Monday, June 8, 2009

Pulp Fantasy Library: The Phoenix and the Mirror

When I studied Latin in high school, one of the things that used to bug me was the way that the name of the Roman poet Publius Vergilius Maro was Anglicized as "Virgil." That never made any sense to me, since the poet's nomen quite clearly did not have an "e" in its first syllable. Yet, pretty much every English language book I could find, including my Latin text books, spelled the name with an "i." I eventually asked one of my teachers why this was so and he explained to me that, in the Middle Ages, many people used The Aeneid as a divinatory text, randomly choosing passages from it to predict the future. In doing so, they sometimes used a little stick or wand to point to a passage, the name of the stick in Latin being virga. This led to a false association between the poet's name and the divinatory wand, hence the shift from an "e" to an "i" in the English spelling.

As I eventually discovered, Vergil was renowned for many amazing feats in the Middle Ages, not least of which being his prophecies (he was reputed to have predicted the birth of Christ in his Eclogues, for example). He could turn men to stone, immobilize entire armies, and conjure up entire rivers out of nothingness. Needless to say I found such medieval tales fascinating and so it was with great pleasure that I stumbled across Avram Davidson's "Vergil Magus" series, the first book of which was The Phoenix and the Mirror, first published in 1966.

The first novel involves Vergil's quest to create a speculum majorum, a "virgin mirror" that enables its possessor to view whatever he most desires to see. The speculum can only be fashioned from incredibly rare materials, which takes Vergil all over the Mediterranean world to acquire them for his employer, Cornelia of Carsus. The novel takes on a vaguely picaresque form, since Vergil has a knack for getting himself into trouble. At the same time, Davidson uses Vergil's travels as an opportunity to show off both his knowledge of Roman times generally and ancient occult practices more specifically. It's a terrific tour of both the real geography of the Roman Empire and the mental landscape of those times.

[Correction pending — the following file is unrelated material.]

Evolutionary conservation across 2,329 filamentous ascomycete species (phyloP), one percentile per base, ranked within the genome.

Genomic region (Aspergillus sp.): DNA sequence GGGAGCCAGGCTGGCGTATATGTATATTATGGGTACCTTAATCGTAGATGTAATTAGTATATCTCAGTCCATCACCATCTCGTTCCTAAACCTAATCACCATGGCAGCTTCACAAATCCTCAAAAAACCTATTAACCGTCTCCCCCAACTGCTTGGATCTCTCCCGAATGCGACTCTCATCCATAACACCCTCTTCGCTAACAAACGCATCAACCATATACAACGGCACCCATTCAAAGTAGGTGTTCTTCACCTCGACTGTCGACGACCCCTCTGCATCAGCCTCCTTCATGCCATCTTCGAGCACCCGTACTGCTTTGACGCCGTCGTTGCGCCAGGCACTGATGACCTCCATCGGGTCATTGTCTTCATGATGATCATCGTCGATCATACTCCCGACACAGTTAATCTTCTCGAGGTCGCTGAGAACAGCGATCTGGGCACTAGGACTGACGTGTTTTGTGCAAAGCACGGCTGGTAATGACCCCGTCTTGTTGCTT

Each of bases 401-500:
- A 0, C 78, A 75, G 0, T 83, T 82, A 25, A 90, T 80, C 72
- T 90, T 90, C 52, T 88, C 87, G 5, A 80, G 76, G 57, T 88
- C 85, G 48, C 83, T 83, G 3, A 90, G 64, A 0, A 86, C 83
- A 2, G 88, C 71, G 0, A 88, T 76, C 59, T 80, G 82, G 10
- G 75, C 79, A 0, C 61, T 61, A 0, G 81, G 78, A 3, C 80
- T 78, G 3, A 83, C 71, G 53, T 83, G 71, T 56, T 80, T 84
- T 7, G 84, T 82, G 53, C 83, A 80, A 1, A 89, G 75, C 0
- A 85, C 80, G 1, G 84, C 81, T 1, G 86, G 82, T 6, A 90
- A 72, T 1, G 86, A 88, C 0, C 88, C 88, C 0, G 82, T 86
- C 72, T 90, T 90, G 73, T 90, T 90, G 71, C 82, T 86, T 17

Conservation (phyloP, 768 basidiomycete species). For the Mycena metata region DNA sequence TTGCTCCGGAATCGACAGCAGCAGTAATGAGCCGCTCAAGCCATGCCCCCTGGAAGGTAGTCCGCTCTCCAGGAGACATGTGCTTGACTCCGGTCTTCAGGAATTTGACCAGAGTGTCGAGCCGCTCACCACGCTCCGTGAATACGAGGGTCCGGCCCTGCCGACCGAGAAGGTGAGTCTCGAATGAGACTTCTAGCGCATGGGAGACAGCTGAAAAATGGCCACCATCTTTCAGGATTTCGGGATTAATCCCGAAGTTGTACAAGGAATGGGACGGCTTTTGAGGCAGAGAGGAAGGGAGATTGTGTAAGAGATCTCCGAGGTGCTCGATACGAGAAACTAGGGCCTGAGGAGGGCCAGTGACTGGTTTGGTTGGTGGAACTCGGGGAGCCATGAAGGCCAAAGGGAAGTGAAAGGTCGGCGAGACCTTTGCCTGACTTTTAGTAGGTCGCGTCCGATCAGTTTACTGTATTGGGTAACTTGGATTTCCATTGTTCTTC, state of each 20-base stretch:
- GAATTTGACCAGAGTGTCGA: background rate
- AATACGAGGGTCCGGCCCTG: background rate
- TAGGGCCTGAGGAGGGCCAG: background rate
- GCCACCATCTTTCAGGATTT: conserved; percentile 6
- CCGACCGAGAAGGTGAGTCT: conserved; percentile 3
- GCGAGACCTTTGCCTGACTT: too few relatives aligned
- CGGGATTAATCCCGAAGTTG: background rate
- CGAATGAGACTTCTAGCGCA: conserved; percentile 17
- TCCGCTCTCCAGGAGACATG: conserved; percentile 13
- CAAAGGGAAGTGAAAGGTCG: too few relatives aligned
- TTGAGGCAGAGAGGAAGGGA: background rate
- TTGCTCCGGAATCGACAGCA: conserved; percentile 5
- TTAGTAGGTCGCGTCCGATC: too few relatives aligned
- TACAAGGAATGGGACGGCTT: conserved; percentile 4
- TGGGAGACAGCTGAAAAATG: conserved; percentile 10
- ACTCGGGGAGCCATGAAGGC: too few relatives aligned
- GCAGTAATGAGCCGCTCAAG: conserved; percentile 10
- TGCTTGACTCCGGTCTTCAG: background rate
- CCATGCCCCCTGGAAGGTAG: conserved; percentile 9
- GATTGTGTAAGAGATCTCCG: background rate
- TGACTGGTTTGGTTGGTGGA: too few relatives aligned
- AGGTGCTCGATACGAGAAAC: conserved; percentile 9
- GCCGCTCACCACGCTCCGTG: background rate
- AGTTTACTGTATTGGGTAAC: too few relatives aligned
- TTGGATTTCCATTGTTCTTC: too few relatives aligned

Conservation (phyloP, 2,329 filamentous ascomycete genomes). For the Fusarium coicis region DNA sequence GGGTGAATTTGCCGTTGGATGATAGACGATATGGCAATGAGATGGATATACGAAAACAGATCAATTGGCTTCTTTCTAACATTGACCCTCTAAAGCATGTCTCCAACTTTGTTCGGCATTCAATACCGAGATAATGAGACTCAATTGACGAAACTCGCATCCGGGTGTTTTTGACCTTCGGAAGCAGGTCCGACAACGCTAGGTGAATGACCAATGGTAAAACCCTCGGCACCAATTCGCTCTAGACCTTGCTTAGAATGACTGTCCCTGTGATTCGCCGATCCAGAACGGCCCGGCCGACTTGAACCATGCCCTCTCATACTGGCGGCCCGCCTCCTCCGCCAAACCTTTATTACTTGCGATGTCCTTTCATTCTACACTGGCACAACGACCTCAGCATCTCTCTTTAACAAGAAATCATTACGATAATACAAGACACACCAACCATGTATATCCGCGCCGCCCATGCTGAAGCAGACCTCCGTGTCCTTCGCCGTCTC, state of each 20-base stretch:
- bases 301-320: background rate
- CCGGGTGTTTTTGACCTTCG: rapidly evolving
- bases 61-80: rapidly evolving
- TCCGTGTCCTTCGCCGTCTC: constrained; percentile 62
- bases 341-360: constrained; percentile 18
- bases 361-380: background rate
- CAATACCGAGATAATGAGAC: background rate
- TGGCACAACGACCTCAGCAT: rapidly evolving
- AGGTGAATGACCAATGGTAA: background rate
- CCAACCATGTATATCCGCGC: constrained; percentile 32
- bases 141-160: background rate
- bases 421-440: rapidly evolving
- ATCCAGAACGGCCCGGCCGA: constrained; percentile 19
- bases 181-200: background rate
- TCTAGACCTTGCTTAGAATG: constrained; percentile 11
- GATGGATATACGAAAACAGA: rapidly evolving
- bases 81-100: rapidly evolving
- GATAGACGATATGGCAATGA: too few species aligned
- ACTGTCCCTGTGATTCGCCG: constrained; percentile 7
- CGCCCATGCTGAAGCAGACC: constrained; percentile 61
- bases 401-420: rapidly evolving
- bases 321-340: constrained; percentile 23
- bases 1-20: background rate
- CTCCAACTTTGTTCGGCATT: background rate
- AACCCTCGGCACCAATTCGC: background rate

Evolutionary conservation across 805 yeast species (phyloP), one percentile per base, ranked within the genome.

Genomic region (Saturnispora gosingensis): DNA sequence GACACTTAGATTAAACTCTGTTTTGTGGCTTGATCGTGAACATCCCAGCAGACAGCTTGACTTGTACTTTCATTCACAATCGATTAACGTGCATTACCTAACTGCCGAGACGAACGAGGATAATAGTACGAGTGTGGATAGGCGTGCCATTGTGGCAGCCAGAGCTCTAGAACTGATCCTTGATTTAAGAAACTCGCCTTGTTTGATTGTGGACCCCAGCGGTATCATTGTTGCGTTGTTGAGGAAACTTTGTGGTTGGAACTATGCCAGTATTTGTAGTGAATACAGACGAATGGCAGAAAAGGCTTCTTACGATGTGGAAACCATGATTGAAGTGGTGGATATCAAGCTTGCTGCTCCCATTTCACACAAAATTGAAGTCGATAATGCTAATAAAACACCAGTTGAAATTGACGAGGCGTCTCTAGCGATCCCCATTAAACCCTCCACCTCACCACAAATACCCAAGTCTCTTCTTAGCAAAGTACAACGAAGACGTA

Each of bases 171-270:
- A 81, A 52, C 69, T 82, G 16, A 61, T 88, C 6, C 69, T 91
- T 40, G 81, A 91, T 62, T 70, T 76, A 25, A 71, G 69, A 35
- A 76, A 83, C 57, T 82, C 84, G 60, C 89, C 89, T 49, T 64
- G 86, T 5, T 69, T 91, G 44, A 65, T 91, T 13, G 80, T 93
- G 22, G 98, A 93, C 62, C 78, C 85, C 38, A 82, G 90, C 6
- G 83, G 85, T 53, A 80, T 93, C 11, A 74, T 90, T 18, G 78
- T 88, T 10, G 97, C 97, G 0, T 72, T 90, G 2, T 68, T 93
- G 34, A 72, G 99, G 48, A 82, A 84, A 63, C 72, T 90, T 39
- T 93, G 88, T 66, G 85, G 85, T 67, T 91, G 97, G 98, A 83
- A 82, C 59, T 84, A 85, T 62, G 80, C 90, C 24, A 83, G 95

I found The Pheonix and the Mirror very inspirational when I was in high school and, even now, it's a book I find very powerful. Davidson was a very talented and overlooked writer. It's rare that anyone discusses his works nowadays, which is a shame. His characters are not the most deeply drawn, but he excelled at describing the world they inhabit. I've been taking a few pages from Davidson in my Dwimmermount campaign, with the Thulians having a fair bit in common with the magical Romans of the "Vergil Magus" series of novels. If you can find a copy, I recommend them highly.


  1. James, you've got great taste in reading material! I too, found this book very influential in my youth, and adulthood. The very rich presentation of Vergil's world made me appreciate the importance of effective, descriptive language when trying to present a campaign world to players. BTW, the North Texas RPGCon was great, everyone is hoping you can make the next one. No pressure!

  2. Yeah I picked this up a couple of years ago. I enjoyed it but it didn't really blow me away (maybe it needs a re-read). I liked the depiction of Roman times warped through a mediaeval lens and anything with Manticores is fine by me : ) I'd love to find more of his books.

  3. Might need to add this to my list of things to look for at Half-priced Books.

    Course I do plan to steal some of these ideas and use Virgil as an "Occult Poet" in my Ghosts of Albion games.

  4. I read this in my late twenties and loved the detail of the esoterica. Alchemy, manticores, and the fabled brass head, if I remember correctly.

    But also a must read as an example of how you can take real history and include myth and magic to make an interesting campaign.

  5. you guys know about used book metasearch, right?

    I'm not shilling: I have no stake in the site, but I've used it many times.

  6. Thanks for the book reference! I'm gonna definitely get that. Also, it reminds me that Marco Polo's Travels has some great, albeit brief, overviews of societies and topographies of ancient China. :)

  7. I read first read this book in the mid '70s, when I was about 12 or 13, and it's coloured my views on how magic item creation should be handled for as long as I've been roleplaying (I can't abide the lazy short-cutting of the latter editions of D&D, especially D&D3 and later).

    I've never seen any others of the series though; I'd like to get my hands on them.